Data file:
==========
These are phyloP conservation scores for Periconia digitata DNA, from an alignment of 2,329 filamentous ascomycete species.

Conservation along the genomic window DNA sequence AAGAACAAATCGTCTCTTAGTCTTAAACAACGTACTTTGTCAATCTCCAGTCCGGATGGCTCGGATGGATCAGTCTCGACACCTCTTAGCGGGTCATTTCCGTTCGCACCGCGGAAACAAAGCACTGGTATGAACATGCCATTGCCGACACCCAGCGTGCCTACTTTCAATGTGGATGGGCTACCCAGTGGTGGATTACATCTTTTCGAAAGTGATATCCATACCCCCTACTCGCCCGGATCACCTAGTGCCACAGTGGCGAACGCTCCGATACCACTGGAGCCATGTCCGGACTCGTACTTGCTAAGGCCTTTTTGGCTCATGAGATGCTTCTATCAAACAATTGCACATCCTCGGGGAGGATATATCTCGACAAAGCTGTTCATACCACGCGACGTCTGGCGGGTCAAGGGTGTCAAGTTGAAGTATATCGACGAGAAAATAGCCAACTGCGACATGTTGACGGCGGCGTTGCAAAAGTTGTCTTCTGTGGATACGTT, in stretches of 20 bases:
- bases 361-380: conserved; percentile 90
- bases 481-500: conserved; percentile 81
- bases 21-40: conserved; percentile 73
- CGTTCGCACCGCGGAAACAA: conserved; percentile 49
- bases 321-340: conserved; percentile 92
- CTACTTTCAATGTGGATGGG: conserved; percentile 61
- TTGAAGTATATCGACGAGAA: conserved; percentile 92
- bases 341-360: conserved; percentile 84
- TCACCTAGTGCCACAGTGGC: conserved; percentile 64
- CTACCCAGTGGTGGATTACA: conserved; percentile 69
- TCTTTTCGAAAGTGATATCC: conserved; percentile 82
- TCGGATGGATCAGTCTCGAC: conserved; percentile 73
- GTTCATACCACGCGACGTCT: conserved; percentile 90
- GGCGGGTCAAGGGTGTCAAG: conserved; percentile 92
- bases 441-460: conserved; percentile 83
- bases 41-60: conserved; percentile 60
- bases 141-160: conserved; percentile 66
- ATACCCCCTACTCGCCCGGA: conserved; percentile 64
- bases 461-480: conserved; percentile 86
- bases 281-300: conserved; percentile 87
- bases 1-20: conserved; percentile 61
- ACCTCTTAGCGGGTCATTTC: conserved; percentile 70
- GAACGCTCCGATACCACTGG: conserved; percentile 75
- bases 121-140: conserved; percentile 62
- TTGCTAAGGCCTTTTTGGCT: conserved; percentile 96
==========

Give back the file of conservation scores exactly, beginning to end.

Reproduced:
These are phyloP conservation scores for Periconia digitata DNA, from an alignment of 2,329 filamentous ascomycete species.

Conservation along the genomic window DNA sequence AAGAACAAATCGTCTCTTAGTCTTAAACAACGTACTTTGTCAATCTCCAGTCCGGATGGCTCGGATGGATCAGTCTCGACACCTCTTAGCGGGTCATTTCCGTTCGCACCGCGGAAACAAAGCACTGGTATGAACATGCCATTGCCGACACCCAGCGTGCCTACTTTCAATGTGGATGGGCTACCCAGTGGTGGATTACATCTTTTCGAAAGTGATATCCATACCCCCTACTCGCCCGGATCACCTAGTGCCACAGTGGCGAACGCTCCGATACCACTGGAGCCATGTCCGGACTCGTACTTGCTAAGGCCTTTTTGGCTCATGAGATGCTTCTATCAAACAATTGCACATCCTCGGGGAGGATATATCTCGACAAAGCTGTTCATACCACGCGACGTCTGGCGGGTCAAGGGTGTCAAGTTGAAGTATATCGACGAGAAAATAGCCAACTGCGACATGTTGACGGCGGCGTTGCAAAAGTTGTCTTCTGTGGATACGTT, in stretches of 20 bases:
- bases 361-380: conserved; percentile 90
- bases 481-500: conserved; percentile 81
- bases 21-40: conserved; percentile 73
- CGTTCGCACCGCGGAAACAA: conserved; percentile 49
- bases 321-340: conserved; percentile 92
- CTACTTTCAATGTGGATGGG: conserved; percentile 61
- TTGAAGTATATCGACGAGAA: conserved; percentile 92
- bases 341-360: conserved; percentile 84
- TCACCTAGTGCCACAGTGGC: conserved; percentile 64
- CTACCCAGTGGTGGATTACA: conserved; percentile 69
- TCTTTTCGAAAGTGATATCC: conserved; percentile 82
- TCGGATGGATCAGTCTCGAC: conserved; percentile 73
- GTTCATACCACGCGACGTCT: conserved; percentile 90
- GGCGGGTCAAGGGTGTCAAG: conserved; percentile 92
- bases 441-460: conserved; percentile 83
- bases 41-60: conserved; percentile 60
- bases 141-160: conserved; percentile 66
- ATACCCCCTACTCGCCCGGA: conserved; percentile 64
- bases 461-480: conserved; percentile 86
- bases 281-300: conserved; percentile 87
- bases 1-20: conserved; percentile 61
- ACCTCTTAGCGGGTCATTTC: conserved; percentile 70
- GAACGCTCCGATACCACTGG: conserved; percentile 75
- bases 121-140: conserved; percentile 62
- TTGCTAAGGCCTTTTTGGCT: conserved; percentile 96